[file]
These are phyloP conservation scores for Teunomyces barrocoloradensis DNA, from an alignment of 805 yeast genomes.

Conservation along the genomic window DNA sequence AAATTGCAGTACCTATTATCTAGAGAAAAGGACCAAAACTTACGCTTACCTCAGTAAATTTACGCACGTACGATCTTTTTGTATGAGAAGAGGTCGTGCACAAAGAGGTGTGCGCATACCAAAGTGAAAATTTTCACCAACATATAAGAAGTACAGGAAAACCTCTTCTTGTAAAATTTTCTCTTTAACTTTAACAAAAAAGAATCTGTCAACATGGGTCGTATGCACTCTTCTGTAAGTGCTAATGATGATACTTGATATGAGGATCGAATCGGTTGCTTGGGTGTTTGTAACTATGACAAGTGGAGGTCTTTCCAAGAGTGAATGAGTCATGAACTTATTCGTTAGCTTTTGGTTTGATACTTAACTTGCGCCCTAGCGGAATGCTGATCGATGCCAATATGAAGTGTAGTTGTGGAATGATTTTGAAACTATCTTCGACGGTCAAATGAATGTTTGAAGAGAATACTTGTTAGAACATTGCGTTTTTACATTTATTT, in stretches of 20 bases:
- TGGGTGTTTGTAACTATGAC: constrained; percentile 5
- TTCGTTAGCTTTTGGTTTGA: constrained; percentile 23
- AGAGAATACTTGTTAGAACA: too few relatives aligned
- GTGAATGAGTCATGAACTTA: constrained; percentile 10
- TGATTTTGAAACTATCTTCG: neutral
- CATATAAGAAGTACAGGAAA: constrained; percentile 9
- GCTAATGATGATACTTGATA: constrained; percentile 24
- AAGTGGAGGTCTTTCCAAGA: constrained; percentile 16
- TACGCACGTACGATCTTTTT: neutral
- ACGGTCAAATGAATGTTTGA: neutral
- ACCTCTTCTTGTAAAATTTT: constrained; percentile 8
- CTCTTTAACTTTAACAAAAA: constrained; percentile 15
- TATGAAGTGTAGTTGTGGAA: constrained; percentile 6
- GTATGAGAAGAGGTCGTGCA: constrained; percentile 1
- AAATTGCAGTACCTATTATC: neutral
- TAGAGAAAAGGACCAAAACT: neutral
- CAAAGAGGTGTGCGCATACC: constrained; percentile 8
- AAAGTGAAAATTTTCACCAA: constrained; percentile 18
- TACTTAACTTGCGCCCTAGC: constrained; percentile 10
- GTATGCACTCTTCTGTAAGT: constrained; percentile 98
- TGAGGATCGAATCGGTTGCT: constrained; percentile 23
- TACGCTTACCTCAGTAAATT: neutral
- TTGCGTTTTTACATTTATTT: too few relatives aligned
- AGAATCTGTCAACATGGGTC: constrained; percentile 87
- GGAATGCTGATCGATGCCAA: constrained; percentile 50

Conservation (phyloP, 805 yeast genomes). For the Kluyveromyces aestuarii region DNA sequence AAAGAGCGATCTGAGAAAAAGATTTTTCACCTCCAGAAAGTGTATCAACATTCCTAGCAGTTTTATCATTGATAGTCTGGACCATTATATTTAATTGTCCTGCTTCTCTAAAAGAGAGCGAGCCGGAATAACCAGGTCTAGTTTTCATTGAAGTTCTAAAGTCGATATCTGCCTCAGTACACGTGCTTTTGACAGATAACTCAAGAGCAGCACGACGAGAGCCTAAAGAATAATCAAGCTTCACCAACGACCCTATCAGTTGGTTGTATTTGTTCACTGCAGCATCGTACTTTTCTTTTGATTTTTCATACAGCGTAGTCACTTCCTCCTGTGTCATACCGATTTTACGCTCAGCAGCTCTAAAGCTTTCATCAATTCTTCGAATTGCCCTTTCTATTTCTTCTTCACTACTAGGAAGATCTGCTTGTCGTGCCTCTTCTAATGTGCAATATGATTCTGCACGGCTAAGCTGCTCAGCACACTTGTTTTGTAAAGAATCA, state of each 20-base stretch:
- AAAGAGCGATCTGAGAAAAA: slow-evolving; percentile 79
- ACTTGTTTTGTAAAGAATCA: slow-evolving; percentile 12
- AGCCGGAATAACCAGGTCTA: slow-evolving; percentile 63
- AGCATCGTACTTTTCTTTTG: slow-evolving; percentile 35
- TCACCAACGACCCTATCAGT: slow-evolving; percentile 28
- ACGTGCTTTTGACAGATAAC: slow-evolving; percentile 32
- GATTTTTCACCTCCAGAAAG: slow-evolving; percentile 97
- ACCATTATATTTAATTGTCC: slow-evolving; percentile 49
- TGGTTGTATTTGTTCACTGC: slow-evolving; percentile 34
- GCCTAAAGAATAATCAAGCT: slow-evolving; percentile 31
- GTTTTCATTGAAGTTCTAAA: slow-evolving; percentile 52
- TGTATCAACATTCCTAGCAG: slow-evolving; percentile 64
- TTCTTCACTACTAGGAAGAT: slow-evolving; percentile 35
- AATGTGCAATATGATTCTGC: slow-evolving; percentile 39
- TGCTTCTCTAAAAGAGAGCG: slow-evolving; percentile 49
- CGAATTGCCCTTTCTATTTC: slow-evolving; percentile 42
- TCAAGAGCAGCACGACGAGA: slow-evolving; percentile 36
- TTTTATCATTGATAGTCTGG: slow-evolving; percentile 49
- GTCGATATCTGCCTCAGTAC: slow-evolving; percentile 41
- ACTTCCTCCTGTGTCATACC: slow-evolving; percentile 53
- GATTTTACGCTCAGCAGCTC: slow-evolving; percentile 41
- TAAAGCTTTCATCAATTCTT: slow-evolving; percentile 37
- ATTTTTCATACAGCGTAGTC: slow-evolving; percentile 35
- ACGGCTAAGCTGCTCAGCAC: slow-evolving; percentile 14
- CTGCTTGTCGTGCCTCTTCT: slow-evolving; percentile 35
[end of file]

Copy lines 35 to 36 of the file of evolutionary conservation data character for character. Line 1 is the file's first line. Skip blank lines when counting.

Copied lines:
- GATTTTTCACCTCCAGAAAG: slow-evolving; percentile 97
- ACCATTATATTTAATTGTCC: slow-evolving; percentile 49